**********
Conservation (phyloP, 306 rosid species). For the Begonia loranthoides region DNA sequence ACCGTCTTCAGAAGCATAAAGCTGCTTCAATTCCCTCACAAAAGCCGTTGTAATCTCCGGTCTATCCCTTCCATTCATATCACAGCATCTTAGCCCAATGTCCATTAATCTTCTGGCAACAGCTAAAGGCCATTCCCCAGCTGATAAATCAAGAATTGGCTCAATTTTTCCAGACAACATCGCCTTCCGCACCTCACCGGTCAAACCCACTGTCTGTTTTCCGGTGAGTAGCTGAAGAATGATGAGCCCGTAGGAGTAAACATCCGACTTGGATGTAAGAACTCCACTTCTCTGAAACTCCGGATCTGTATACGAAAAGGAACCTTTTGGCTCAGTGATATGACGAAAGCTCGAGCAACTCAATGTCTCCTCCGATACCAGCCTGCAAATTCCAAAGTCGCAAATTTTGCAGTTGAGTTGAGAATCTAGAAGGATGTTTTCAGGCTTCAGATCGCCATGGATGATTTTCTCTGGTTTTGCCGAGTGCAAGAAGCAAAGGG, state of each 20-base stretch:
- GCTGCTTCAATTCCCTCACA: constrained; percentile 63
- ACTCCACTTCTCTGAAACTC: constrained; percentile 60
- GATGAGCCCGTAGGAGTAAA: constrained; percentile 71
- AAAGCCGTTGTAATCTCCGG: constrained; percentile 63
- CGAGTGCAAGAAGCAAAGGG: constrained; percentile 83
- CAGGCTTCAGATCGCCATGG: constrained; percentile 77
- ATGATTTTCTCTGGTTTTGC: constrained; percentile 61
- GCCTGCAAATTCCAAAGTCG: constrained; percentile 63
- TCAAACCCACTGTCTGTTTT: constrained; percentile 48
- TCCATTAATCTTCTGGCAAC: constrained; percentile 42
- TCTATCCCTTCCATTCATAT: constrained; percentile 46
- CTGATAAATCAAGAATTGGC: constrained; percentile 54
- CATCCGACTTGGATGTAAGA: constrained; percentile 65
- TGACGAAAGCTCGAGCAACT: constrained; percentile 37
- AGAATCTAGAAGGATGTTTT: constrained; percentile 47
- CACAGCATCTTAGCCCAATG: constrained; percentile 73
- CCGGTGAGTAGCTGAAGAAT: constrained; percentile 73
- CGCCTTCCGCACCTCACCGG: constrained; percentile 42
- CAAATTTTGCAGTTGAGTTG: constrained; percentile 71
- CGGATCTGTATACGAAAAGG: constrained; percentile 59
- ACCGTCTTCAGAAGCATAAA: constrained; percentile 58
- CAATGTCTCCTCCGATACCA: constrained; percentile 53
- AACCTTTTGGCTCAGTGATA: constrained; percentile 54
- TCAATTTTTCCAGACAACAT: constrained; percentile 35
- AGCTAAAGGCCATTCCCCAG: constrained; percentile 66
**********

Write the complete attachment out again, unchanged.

Conservation (phyloP, 306 rosid species). For the Begonia loranthoides region DNA sequence ACCGTCTTCAGAAGCATAAAGCTGCTTCAATTCCCTCACAAAAGCCGTTGTAATCTCCGGTCTATCCCTTCCATTCATATCACAGCATCTTAGCCCAATGTCCATTAATCTTCTGGCAACAGCTAAAGGCCATTCCCCAGCTGATAAATCAAGAATTGGCTCAATTTTTCCAGACAACATCGCCTTCCGCACCTCACCGGTCAAACCCACTGTCTGTTTTCCGGTGAGTAGCTGAAGAATGATGAGCCCGTAGGAGTAAACATCCGACTTGGATGTAAGAACTCCACTTCTCTGAAACTCCGGATCTGTATACGAAAAGGAACCTTTTGGCTCAGTGATATGACGAAAGCTCGAGCAACTCAATGTCTCCTCCGATACCAGCCTGCAAATTCCAAAGTCGCAAATTTTGCAGTTGAGTTGAGAATCTAGAAGGATGTTTTCAGGCTTCAGATCGCCATGGATGATTTTCTCTGGTTTTGCCGAGTGCAAGAAGCAAAGGG, state of each 20-base stretch:
- GCTGCTTCAATTCCCTCACA: constrained; percentile 63
- ACTCCACTTCTCTGAAACTC: constrained; percentile 60
- GATGAGCCCGTAGGAGTAAA: constrained; percentile 71
- AAAGCCGTTGTAATCTCCGG: constrained; percentile 63
- CGAGTGCAAGAAGCAAAGGG: constrained; percentile 83
- CAGGCTTCAGATCGCCATGG: constrained; percentile 77
- ATGATTTTCTCTGGTTTTGC: constrained; percentile 61
- GCCTGCAAATTCCAAAGTCG: constrained; percentile 63
- TCAAACCCACTGTCTGTTTT: constrained; percentile 48
- TCCATTAATCTTCTGGCAAC: constrained; percentile 42
- TCTATCCCTTCCATTCATAT: constrained; percentile 46
- CTGATAAATCAAGAATTGGC: constrained; percentile 54
- CATCCGACTTGGATGTAAGA: constrained; percentile 65
- TGACGAAAGCTCGAGCAACT: constrained; percentile 37
- AGAATCTAGAAGGATGTTTT: constrained; percentile 47
- CACAGCATCTTAGCCCAATG: constrained; percentile 73
- CCGGTGAGTAGCTGAAGAAT: constrained; percentile 73
- CGCCTTCCGCACCTCACCGG: constrained; percentile 42
- CAAATTTTGCAGTTGAGTTG: constrained; percentile 71
- CGGATCTGTATACGAAAAGG: constrained; percentile 59
- ACCGTCTTCAGAAGCATAAA: constrained; percentile 58
- CAATGTCTCCTCCGATACCA: constrained; percentile 53
- AACCTTTTGGCTCAGTGATA: constrained; percentile 54
- TCAATTTTTCCAGACAACAT: constrained; percentile 35
- AGCTAAAGGCCATTCCCCAG: constrained; percentile 66